5 Reasons Why Volkswagen Fiat Chrysler Makes Sense

Imagining Fiat Chrysler as part of the Volkswagen Collective.

Speculation about a possible blockbuster Volkswagen Fiat Chrysler merger has come up again. Last summer, Volkswagen and Fiat flatly denied that they were discussing a merger, despite a high-level meeting between key executives.

This week, former Hyundai CEO John Krafcik speculated in his address to the Automotive Press Association at the Detroit Athletic Club that such a merger between the companies would be a “brilliant” move. He noted that the combined entity would provide a better mix of vehicles, one better split among cars, utilities, pickups and luxury vehicles.

We’re not saying such a merger would happen or that it even should happen. Still, it isn’t hard to grasp what benefits might come out of such an arrangement.

Volkswagen Collective

1. Economies of Scale

The bigger you are the better job you can do in spreading your costs around. Volkswagen has invested tens of billions of dollars in modular platforms, what makes it possible for the automaker to build a variety of different vehicles on the same footprint. The upfront cost is daunting, but once implemented it can yield huge savings.

Fiat Chrysler is struggling to enter different segments, something they would be able to do faster by harnessing Volkswagen’s flexible platforms. Product development overhead would be reduced, giving the newly-expanded Volkswagen Group a competitive advantage.

2. Deeper Market Penetration

Volkswagen is big on producing mass-market cars, utilities and luxury vehicles. Where it is nearly completely absent is in pickup trucks. Sure, you have the Amarok, but the big profits are in the large trucks, such as with the Ram 1500. By absorbing Fiat Chrysler, Volkswagen gains another market segment and a highly profitable one at that.

Ram Trucks with Volkswagen Group backing would be better able take on Ford and General Motors, the two top pickup truck producers. And if the midsize truck segment strengthens, Volkswagen backing could enable Ram to bring back the Dakota or something like it.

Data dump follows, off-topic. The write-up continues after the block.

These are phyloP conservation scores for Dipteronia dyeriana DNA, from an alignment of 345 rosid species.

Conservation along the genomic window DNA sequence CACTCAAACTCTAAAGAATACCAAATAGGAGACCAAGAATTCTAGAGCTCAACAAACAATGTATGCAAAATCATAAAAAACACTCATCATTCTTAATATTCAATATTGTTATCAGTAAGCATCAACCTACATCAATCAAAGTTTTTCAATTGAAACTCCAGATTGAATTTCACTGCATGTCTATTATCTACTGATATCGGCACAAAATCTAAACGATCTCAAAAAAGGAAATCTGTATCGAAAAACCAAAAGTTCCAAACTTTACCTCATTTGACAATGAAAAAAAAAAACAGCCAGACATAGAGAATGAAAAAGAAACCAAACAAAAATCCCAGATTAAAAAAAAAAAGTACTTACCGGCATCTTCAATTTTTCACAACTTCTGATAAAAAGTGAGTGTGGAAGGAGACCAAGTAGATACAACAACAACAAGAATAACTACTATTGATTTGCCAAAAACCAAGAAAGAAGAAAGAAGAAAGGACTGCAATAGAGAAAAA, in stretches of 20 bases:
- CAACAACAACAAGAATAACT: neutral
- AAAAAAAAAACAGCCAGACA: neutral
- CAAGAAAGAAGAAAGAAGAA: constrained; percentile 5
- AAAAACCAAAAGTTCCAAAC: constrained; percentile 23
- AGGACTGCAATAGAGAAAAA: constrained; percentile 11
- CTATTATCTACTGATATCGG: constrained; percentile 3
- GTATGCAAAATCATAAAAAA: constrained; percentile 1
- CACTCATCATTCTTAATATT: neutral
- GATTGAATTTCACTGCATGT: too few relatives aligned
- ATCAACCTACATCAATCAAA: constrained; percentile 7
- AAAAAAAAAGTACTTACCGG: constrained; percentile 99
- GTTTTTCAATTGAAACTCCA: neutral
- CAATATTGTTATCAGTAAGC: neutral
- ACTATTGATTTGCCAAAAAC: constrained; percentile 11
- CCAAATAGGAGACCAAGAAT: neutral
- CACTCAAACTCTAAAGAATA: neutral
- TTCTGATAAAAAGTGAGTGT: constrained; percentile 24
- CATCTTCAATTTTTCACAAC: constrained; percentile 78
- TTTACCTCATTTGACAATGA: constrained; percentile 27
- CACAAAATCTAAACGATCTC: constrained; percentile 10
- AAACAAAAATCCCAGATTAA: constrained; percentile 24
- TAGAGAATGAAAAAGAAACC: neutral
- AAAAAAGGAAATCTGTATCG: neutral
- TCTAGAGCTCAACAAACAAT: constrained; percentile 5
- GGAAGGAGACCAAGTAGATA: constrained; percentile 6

3. Improved Product Mix

The better your product mix, the more likely you will attract customers. In the previous section we touched on market penetration, but it is product mix that can expand your customer base.

Take one look at most Fiat Chrysler brands and they’re missing a product or two that could make a difference. With Volkswagen backing, each brand could fill out its product lines and become better suited to take on its competitors. The Chrysler brand could become a formidable competitor to Toyota, Chevrolet, Honda, Nissan and Ford. Jeep might push into Land Rover territory by sharing an SUV platform with Audi. Options that were not attainable before would suddenly be made manifest.

4. Volkswagen Brand Problem Solved

Let’s be clear about one thing: the Volkswagen brand is struggling mightily in the US. Successful nearly everywhere else, VW cannot let loose the baggage that has held it back, namely perceived lower quality cars sold at a premium price. Besides, not too many people are excited about the Passat.

A merger wouldn’t necessarily benefit the Volkswagen brand stateside. Even so, it probably wouldn’t matter. The Volkswagen Group could reposition VW in the US and Canada to take on a more premium status, along the lines of Buick and Subaru.

5. Consolidate Brands

Volkswagen currently manages 12 brands and is doing a much better job of it than GM did when it had 8 brands. Some have criticized Volkswagen for being brand top-heavy, but that hasn’t hurt them.

Likely, Volkswagen will seek some sort of brand consolidation if it snaps up Fiat Chrysler. The least painful decision would be to fold Ram back into Dodge. Or, Dodge might be eliminated, Ram kept and Dodge products moved to Chrysler.

The Jeep and Fiat brands look good to go, but if one had to leave that would be Fiat. A doubtful decision, but a possibility. More likely, Volkswagen would eliminate Lancia, keep Alfa Romeo and if Ferrari and Maserati are part of the deal, those brands would survive too. Without any brand elimination, the consolidated Volkswagen Group would comprise 20 brands. That’s hard to imagine!

Volkswagen Fiat Chrysler

What are the chance of a blockbuster Volkswagen Fiat Chrysler merger taking place? That’s hard to say. There are some people who think that there are cultural obstacles, but they are equating Daimler (an earlier owner of Chrysler) with Volkswagen. Not all Germans are alike…or are they?

Likely, Sergio Marchionne would retire if such a merger was agreed upon. And Chrysler executive salaries would undergo scrutiny, a cost that always raises eyebrows with foreign manufacturers.

See AlsoIs the Volkswagen Group Eyeing Fiat Chrysler?

Author: Matthew Keegan
Matt Keegan has maintained his love for cars ever since his father taught him kicking tires can be one way to uncover a problem with a vehicle’s suspension system. He since moved on to learn a few things about coefficient of drag, G-forces, toe-heel shifting, and how to work the crazy infotainment system in some random weekly driver. Matt is a member of the Washington Automotive Press Association and is a contributor to various print and online media sources.

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